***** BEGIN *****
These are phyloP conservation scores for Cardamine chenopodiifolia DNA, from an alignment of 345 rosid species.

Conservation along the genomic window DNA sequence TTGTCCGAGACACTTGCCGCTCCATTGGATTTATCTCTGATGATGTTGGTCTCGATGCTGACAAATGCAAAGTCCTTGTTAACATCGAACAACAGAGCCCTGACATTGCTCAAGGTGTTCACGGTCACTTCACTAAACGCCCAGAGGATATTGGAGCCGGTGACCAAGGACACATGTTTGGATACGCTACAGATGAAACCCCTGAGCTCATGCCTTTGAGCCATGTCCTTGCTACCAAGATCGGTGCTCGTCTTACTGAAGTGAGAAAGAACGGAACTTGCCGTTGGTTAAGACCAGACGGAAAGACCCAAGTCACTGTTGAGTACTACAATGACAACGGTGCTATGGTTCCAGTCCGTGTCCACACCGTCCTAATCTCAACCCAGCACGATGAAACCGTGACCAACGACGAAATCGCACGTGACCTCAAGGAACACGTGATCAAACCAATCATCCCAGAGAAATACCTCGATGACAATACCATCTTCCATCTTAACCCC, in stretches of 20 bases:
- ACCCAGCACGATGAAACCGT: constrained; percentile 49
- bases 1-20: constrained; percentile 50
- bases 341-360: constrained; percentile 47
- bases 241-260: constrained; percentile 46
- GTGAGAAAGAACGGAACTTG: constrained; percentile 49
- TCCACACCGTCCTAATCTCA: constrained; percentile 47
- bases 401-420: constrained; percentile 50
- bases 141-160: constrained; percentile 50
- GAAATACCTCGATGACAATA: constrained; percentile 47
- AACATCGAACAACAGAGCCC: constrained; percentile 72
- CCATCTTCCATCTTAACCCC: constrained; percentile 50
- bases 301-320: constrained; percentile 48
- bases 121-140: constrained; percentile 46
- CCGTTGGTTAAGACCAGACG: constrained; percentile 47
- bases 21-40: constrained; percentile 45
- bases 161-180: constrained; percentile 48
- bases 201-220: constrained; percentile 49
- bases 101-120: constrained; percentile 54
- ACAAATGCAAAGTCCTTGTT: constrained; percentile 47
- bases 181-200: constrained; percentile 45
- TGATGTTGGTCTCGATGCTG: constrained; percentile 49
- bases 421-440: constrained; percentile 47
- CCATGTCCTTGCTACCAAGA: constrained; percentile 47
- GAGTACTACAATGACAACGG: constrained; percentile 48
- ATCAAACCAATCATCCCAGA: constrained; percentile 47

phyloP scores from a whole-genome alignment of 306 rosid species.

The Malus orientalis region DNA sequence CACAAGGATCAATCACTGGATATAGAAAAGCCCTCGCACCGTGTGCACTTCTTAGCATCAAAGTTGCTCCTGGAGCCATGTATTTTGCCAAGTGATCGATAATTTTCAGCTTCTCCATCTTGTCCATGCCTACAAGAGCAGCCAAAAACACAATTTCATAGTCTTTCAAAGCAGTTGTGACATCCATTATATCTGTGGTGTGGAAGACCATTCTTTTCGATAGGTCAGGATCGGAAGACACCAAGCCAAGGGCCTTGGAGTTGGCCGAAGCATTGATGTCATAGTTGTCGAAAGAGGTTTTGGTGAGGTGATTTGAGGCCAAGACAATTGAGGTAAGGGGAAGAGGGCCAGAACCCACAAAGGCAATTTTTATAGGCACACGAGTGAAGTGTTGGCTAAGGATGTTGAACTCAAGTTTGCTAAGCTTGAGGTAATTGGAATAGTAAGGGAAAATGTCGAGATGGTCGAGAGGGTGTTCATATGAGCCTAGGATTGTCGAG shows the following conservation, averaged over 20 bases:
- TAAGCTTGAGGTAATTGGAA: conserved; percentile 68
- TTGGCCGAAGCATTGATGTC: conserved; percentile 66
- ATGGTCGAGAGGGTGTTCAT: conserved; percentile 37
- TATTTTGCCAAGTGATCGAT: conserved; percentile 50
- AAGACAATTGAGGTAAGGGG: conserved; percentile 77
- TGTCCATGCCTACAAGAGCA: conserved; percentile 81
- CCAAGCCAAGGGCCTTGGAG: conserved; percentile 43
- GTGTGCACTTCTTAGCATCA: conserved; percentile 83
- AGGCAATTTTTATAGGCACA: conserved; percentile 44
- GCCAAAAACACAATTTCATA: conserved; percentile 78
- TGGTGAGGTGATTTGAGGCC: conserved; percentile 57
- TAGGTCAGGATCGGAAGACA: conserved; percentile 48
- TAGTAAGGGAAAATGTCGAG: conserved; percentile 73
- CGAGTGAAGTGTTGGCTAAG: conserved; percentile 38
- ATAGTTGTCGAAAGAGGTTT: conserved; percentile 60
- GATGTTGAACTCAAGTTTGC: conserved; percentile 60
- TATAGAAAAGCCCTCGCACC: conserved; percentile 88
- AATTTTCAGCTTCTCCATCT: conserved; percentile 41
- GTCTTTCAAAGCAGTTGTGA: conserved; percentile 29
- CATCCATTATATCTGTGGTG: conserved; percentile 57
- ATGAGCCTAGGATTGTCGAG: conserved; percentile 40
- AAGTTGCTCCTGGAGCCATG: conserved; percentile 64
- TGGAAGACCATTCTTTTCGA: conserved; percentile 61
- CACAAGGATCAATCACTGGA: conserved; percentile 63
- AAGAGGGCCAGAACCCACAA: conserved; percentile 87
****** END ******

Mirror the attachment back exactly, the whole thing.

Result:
These are phyloP conservation scores for Cardamine chenopodiifolia DNA, from an alignment of 345 rosid species.

Conservation along the genomic window DNA sequence TTGTCCGAGACACTTGCCGCTCCATTGGATTTATCTCTGATGATGTTGGTCTCGATGCTGACAAATGCAAAGTCCTTGTTAACATCGAACAACAGAGCCCTGACATTGCTCAAGGTGTTCACGGTCACTTCACTAAACGCCCAGAGGATATTGGAGCCGGTGACCAAGGACACATGTTTGGATACGCTACAGATGAAACCCCTGAGCTCATGCCTTTGAGCCATGTCCTTGCTACCAAGATCGGTGCTCGTCTTACTGAAGTGAGAAAGAACGGAACTTGCCGTTGGTTAAGACCAGACGGAAAGACCCAAGTCACTGTTGAGTACTACAATGACAACGGTGCTATGGTTCCAGTCCGTGTCCACACCGTCCTAATCTCAACCCAGCACGATGAAACCGTGACCAACGACGAAATCGCACGTGACCTCAAGGAACACGTGATCAAACCAATCATCCCAGAGAAATACCTCGATGACAATACCATCTTCCATCTTAACCCC, in stretches of 20 bases:
- ACCCAGCACGATGAAACCGT: constrained; percentile 49
- bases 1-20: constrained; percentile 50
- bases 341-360: constrained; percentile 47
- bases 241-260: constrained; percentile 46
- GTGAGAAAGAACGGAACTTG: constrained; percentile 49
- TCCACACCGTCCTAATCTCA: constrained; percentile 47
- bases 401-420: constrained; percentile 50
- bases 141-160: constrained; percentile 50
- GAAATACCTCGATGACAATA: constrained; percentile 47
- AACATCGAACAACAGAGCCC: constrained; percentile 72
- CCATCTTCCATCTTAACCCC: constrained; percentile 50
- bases 301-320: constrained; percentile 48
- bases 121-140: constrained; percentile 46
- CCGTTGGTTAAGACCAGACG: constrained; percentile 47
- bases 21-40: constrained; percentile 45
- bases 161-180: constrained; percentile 48
- bases 201-220: constrained; percentile 49
- bases 101-120: constrained; percentile 54
- ACAAATGCAAAGTCCTTGTT: constrained; percentile 47
- bases 181-200: constrained; percentile 45
- TGATGTTGGTCTCGATGCTG: constrained; percentile 49
- bases 421-440: constrained; percentile 47
- CCATGTCCTTGCTACCAAGA: constrained; percentile 47
- GAGTACTACAATGACAACGG: constrained; percentile 48
- ATCAAACCAATCATCCCAGA: constrained; percentile 47

phyloP scores from a whole-genome alignment of 306 rosid species.

The Malus orientalis region DNA sequence CACAAGGATCAATCACTGGATATAGAAAAGCCCTCGCACCGTGTGCACTTCTTAGCATCAAAGTTGCTCCTGGAGCCATGTATTTTGCCAAGTGATCGATAATTTTCAGCTTCTCCATCTTGTCCATGCCTACAAGAGCAGCCAAAAACACAATTTCATAGTCTTTCAAAGCAGTTGTGACATCCATTATATCTGTGGTGTGGAAGACCATTCTTTTCGATAGGTCAGGATCGGAAGACACCAAGCCAAGGGCCTTGGAGTTGGCCGAAGCATTGATGTCATAGTTGTCGAAAGAGGTTTTGGTGAGGTGATTTGAGGCCAAGACAATTGAGGTAAGGGGAAGAGGGCCAGAACCCACAAAGGCAATTTTTATAGGCACACGAGTGAAGTGTTGGCTAAGGATGTTGAACTCAAGTTTGCTAAGCTTGAGGTAATTGGAATAGTAAGGGAAAATGTCGAGATGGTCGAGAGGGTGTTCATATGAGCCTAGGATTGTCGAG shows the following conservation, averaged over 20 bases:
- TAAGCTTGAGGTAATTGGAA: conserved; percentile 68
- TTGGCCGAAGCATTGATGTC: conserved; percentile 66
- ATGGTCGAGAGGGTGTTCAT: conserved; percentile 37
- TATTTTGCCAAGTGATCGAT: conserved; percentile 50
- AAGACAATTGAGGTAAGGGG: conserved; percentile 77
- TGTCCATGCCTACAAGAGCA: conserved; percentile 81
- CCAAGCCAAGGGCCTTGGAG: conserved; percentile 43
- GTGTGCACTTCTTAGCATCA: conserved; percentile 83
- AGGCAATTTTTATAGGCACA: conserved; percentile 44
- GCCAAAAACACAATTTCATA: conserved; percentile 78
- TGGTGAGGTGATTTGAGGCC: conserved; percentile 57
- TAGGTCAGGATCGGAAGACA: conserved; percentile 48
- TAGTAAGGGAAAATGTCGAG: conserved; percentile 73
- CGAGTGAAGTGTTGGCTAAG: conserved; percentile 38
- ATAGTTGTCGAAAGAGGTTT: conserved; percentile 60
- GATGTTGAACTCAAGTTTGC: conserved; percentile 60
- TATAGAAAAGCCCTCGCACC: conserved; percentile 88
- AATTTTCAGCTTCTCCATCT: conserved; percentile 41
- GTCTTTCAAAGCAGTTGTGA: conserved; percentile 29
- CATCCATTATATCTGTGGTG: conserved; percentile 57
- ATGAGCCTAGGATTGTCGAG: conserved; percentile 40
- AAGTTGCTCCTGGAGCCATG: conserved; percentile 64
- TGGAAGACCATTCTTTTCGA: conserved; percentile 61
- CACAAGGATCAATCACTGGA: conserved; percentile 63
- AAGAGGGCCAGAACCCACAA: conserved; percentile 87